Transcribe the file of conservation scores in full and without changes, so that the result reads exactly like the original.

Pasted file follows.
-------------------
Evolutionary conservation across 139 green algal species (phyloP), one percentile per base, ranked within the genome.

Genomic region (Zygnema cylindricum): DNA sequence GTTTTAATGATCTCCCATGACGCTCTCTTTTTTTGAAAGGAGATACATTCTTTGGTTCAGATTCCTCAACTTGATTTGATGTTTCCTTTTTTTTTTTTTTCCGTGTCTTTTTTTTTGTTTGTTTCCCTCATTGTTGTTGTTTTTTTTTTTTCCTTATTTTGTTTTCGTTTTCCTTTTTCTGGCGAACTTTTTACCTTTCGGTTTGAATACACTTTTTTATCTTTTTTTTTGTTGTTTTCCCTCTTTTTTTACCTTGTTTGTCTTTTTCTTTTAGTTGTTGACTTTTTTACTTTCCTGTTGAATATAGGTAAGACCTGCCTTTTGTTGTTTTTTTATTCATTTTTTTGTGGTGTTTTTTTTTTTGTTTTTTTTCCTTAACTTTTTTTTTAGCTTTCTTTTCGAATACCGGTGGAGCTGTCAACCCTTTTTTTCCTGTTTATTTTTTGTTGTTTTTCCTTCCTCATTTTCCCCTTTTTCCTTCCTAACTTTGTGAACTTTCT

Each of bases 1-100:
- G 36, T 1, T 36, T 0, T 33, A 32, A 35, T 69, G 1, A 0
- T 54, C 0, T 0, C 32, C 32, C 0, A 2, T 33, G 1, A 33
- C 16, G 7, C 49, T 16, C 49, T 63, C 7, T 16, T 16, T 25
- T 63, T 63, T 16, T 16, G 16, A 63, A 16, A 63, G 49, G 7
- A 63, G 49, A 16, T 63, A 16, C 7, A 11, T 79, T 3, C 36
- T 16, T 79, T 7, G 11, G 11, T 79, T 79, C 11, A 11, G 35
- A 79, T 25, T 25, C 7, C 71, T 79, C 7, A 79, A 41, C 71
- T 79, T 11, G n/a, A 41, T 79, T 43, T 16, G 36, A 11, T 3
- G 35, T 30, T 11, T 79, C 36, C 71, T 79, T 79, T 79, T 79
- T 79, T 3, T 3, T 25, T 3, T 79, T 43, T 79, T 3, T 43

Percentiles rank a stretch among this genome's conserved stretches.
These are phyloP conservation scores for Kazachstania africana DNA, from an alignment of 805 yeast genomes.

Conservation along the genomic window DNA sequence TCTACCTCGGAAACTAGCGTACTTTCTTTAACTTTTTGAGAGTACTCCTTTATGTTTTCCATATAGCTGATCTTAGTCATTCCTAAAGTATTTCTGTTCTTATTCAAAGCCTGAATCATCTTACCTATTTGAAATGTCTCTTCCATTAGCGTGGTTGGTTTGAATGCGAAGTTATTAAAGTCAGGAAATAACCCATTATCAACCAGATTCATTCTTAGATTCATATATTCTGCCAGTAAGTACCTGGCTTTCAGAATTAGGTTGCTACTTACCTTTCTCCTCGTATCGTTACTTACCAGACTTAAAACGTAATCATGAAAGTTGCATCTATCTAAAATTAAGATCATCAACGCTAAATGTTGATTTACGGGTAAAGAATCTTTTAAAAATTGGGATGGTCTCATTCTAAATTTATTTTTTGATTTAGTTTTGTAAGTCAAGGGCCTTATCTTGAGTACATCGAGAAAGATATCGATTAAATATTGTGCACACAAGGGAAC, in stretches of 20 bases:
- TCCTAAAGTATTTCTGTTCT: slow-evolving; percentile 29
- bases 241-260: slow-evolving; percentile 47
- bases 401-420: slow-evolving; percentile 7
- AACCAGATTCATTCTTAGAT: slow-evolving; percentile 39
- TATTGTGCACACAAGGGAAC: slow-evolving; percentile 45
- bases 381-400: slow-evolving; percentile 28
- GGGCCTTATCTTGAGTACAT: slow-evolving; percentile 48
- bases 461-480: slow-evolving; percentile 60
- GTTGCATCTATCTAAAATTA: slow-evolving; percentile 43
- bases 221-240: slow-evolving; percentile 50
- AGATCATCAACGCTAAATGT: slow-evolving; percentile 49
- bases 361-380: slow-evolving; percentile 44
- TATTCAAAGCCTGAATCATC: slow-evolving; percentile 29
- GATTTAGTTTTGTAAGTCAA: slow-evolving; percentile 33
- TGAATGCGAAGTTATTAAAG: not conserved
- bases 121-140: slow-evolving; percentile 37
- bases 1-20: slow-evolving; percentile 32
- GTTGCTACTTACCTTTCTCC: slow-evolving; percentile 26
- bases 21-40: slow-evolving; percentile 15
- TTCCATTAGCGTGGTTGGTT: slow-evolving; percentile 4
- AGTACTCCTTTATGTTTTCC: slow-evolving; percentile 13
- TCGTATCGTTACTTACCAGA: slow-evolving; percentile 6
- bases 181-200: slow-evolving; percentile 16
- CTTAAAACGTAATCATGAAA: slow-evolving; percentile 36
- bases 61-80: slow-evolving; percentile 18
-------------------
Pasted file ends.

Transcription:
Evolutionary conservation across 139 green algal species (phyloP), one percentile per base, ranked within the genome.

Genomic region (Zygnema cylindricum): DNA sequence GTTTTAATGATCTCCCATGACGCTCTCTTTTTTTGAAAGGAGATACATTCTTTGGTTCAGATTCCTCAACTTGATTTGATGTTTCCTTTTTTTTTTTTTTCCGTGTCTTTTTTTTTGTTTGTTTCCCTCATTGTTGTTGTTTTTTTTTTTTCCTTATTTTGTTTTCGTTTTCCTTTTTCTGGCGAACTTTTTACCTTTCGGTTTGAATACACTTTTTTATCTTTTTTTTTGTTGTTTTCCCTCTTTTTTTACCTTGTTTGTCTTTTTCTTTTAGTTGTTGACTTTTTTACTTTCCTGTTGAATATAGGTAAGACCTGCCTTTTGTTGTTTTTTTATTCATTTTTTTGTGGTGTTTTTTTTTTTGTTTTTTTTCCTTAACTTTTTTTTTAGCTTTCTTTTCGAATACCGGTGGAGCTGTCAACCCTTTTTTTCCTGTTTATTTTTTGTTGTTTTTCCTTCCTCATTTTCCCCTTTTTCCTTCCTAACTTTGTGAACTTTCT

Each of bases 1-100:
- G 36, T 1, T 36, T 0, T 33, A 32, A 35, T 69, G 1, A 0
- T 54, C 0, T 0, C 32, C 32, C 0, A 2, T 33, G 1, A 33
- C 16, G 7, C 49, T 16, C 49, T 63, C 7, T 16, T 16, T 25
- T 63, T 63, T 16, T 16, G 16, A 63, A 16, A 63, G 49, G 7
- A 63, G 49, A 16, T 63, A 16, C 7, A 11, T 79, T 3, C 36
- T 16, T 79, T 7, G 11, G 11, T 79, T 79, C 11, A 11, G 35
- A 79, T 25, T 25, C 7, C 71, T 79, C 7, A 79, A 41, C 71
- T 79, T 11, G n/a, A 41, T 79, T 43, T 16, G 36, A 11, T 3
- G 35, T 30, T 11, T 79, C 36, C 71, T 79, T 79, T 79, T 79
- T 79, T 3, T 3, T 25, T 3, T 79, T 43, T 79, T 3, T 43

Percentiles rank a stretch among this genome's conserved stretches.
These are phyloP conservation scores for Kazachstania africana DNA, from an alignment of 805 yeast genomes.

Conservation along the genomic window DNA sequence TCTACCTCGGAAACTAGCGTACTTTCTTTAACTTTTTGAGAGTACTCCTTTATGTTTTCCATATAGCTGATCTTAGTCATTCCTAAAGTATTTCTGTTCTTATTCAAAGCCTGAATCATCTTACCTATTTGAAATGTCTCTTCCATTAGCGTGGTTGGTTTGAATGCGAAGTTATTAAAGTCAGGAAATAACCCATTATCAACCAGATTCATTCTTAGATTCATATATTCTGCCAGTAAGTACCTGGCTTTCAGAATTAGGTTGCTACTTACCTTTCTCCTCGTATCGTTACTTACCAGACTTAAAACGTAATCATGAAAGTTGCATCTATCTAAAATTAAGATCATCAACGCTAAATGTTGATTTACGGGTAAAGAATCTTTTAAAAATTGGGATGGTCTCATTCTAAATTTATTTTTTGATTTAGTTTTGTAAGTCAAGGGCCTTATCTTGAGTACATCGAGAAAGATATCGATTAAATATTGTGCACACAAGGGAAC, in stretches of 20 bases:
- TCCTAAAGTATTTCTGTTCT: slow-evolving; percentile 29
- bases 241-260: slow-evolving; percentile 47
- bases 401-420: slow-evolving; percentile 7
- AACCAGATTCATTCTTAGAT: slow-evolving; percentile 39
- TATTGTGCACACAAGGGAAC: slow-evolving; percentile 45
- bases 381-400: slow-evolving; percentile 28
- GGGCCTTATCTTGAGTACAT: slow-evolving; percentile 48
- bases 461-480: slow-evolving; percentile 60
- GTTGCATCTATCTAAAATTA: slow-evolving; percentile 43
- bases 221-240: slow-evolving; percentile 50
- AGATCATCAACGCTAAATGT: slow-evolving; percentile 49
- bases 361-380: slow-evolving; percentile 44
- TATTCAAAGCCTGAATCATC: slow-evolving; percentile 29
- GATTTAGTTTTGTAAGTCAA: slow-evolving; percentile 33
- TGAATGCGAAGTTATTAAAG: not conserved
- bases 121-140: slow-evolving; percentile 37
- bases 1-20: slow-evolving; percentile 32
- GTTGCTACTTACCTTTCTCC: slow-evolving; percentile 26
- bases 21-40: slow-evolving; percentile 15
- TTCCATTAGCGTGGTTGGTT: slow-evolving; percentile 4
- AGTACTCCTTTATGTTTTCC: slow-evolving; percentile 13
- TCGTATCGTTACTTACCAGA: slow-evolving; percentile 6
- bases 181-200: slow-evolving; percentile 16
- CTTAAAACGTAATCATGAAA: slow-evolving; percentile 36
- bases 61-80: slow-evolving; percentile 18